Final presentations delivered by employees who joined the program on its fourth year

Group photo at final presentation session for employees who joined the program on its third year

KOKUYO Marketing Graduate School: A training program for managers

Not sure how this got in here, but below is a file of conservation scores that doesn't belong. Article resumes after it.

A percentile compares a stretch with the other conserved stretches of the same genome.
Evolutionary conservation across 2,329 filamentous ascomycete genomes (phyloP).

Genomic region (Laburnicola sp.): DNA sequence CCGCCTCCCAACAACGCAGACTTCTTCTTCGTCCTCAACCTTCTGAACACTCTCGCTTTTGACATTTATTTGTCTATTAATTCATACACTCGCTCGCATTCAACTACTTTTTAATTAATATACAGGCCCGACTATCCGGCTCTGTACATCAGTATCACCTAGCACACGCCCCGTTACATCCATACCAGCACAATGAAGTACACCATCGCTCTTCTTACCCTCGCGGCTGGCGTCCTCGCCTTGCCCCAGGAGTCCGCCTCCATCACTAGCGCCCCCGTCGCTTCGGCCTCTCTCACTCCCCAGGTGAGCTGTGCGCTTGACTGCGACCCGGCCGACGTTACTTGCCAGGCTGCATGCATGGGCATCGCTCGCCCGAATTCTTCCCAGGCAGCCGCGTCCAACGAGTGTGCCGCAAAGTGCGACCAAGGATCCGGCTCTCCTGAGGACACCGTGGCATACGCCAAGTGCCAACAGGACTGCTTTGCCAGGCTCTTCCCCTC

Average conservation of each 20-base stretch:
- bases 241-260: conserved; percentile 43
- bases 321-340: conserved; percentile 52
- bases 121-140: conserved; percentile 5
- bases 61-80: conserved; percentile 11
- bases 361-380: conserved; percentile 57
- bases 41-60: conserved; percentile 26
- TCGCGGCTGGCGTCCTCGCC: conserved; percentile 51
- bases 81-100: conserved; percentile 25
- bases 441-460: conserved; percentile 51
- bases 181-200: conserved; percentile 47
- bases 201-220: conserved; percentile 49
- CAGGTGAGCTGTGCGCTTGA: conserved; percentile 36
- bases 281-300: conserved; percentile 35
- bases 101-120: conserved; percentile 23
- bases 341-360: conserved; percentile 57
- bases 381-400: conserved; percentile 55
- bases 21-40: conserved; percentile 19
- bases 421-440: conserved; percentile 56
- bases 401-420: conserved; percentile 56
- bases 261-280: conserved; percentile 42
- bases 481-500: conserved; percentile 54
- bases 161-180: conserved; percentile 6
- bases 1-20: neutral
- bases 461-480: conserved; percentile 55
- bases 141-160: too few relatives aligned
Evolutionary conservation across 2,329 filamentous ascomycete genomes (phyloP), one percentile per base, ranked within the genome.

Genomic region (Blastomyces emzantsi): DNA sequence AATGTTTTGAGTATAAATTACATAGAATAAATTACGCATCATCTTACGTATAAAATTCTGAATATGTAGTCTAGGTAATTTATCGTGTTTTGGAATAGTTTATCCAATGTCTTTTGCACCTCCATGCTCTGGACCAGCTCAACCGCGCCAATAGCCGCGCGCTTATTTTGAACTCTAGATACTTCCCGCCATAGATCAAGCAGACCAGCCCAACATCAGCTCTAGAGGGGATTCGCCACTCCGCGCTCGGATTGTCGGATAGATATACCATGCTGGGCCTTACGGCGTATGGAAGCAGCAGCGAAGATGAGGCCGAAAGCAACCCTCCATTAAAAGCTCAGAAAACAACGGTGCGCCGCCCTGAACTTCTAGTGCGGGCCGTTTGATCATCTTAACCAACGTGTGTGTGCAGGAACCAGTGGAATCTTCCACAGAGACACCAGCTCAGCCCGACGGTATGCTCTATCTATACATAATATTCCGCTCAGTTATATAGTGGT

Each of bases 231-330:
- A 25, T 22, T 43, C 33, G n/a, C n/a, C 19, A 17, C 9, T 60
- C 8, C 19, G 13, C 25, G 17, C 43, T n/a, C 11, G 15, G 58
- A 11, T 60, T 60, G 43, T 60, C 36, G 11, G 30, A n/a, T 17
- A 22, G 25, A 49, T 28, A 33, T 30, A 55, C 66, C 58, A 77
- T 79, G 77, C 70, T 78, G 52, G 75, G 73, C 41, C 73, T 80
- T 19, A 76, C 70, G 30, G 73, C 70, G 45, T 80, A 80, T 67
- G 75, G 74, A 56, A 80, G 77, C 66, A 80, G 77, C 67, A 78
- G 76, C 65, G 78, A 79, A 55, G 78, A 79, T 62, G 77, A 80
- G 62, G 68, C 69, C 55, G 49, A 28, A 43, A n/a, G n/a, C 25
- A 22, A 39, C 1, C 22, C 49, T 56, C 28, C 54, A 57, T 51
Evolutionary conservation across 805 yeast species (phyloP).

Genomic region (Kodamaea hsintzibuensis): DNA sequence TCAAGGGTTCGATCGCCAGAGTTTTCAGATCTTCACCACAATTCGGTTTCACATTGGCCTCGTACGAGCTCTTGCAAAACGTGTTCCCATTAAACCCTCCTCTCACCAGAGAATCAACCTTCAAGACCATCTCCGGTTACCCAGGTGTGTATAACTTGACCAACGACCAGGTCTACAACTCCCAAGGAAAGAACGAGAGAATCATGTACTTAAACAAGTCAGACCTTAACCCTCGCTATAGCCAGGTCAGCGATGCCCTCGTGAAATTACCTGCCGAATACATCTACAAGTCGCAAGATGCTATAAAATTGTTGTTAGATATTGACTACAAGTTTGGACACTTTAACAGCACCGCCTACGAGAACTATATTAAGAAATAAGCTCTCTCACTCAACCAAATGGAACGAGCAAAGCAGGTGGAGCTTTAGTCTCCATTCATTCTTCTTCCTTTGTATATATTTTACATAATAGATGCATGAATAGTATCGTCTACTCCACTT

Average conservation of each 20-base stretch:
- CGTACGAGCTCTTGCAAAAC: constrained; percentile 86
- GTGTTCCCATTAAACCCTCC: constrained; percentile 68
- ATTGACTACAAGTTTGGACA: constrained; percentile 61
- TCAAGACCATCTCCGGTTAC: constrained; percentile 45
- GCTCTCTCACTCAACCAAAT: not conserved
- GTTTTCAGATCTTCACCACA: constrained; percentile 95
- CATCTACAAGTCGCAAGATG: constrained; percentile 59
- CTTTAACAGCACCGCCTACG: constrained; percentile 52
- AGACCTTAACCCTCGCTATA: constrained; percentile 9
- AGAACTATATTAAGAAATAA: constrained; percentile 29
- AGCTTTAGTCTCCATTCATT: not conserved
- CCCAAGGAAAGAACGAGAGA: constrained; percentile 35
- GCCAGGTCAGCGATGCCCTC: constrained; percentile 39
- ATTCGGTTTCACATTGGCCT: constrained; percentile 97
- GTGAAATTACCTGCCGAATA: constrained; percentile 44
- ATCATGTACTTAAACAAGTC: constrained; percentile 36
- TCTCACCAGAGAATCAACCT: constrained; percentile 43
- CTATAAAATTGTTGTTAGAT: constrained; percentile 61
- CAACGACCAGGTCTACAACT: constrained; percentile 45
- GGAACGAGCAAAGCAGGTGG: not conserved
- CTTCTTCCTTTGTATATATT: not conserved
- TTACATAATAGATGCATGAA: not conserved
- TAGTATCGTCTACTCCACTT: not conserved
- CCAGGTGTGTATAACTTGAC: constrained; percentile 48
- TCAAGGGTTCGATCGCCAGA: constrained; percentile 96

To ensure that our organization can adapt to the changes 10 years ahead, we need leaders who are forward-thinking and proactive. Rather than succumbing to complacency and inertia, such leaders analyze future scenarios objectively and proactively develop new strategies to meet the challenges ahead. To cultivate such leaders, we launched KOKUYO Marketing Graduate School, a program designed to equip managers in their 30s or 40s with strategic planning skills and the ability to lead the daily value creation process. During the program, attendees are presented with 10-year business themes determined by the management. Under the guidance of external marketing professionals, they spend around nine months engaging in team work to perfect their strategy and then present it to the management. Started in 2019, the program was conducted online in 2020. Around 50 people attend. Of the strategies presented, two have now been incorporated into commercialization planning phase, and two have been incorporated into the R&D process.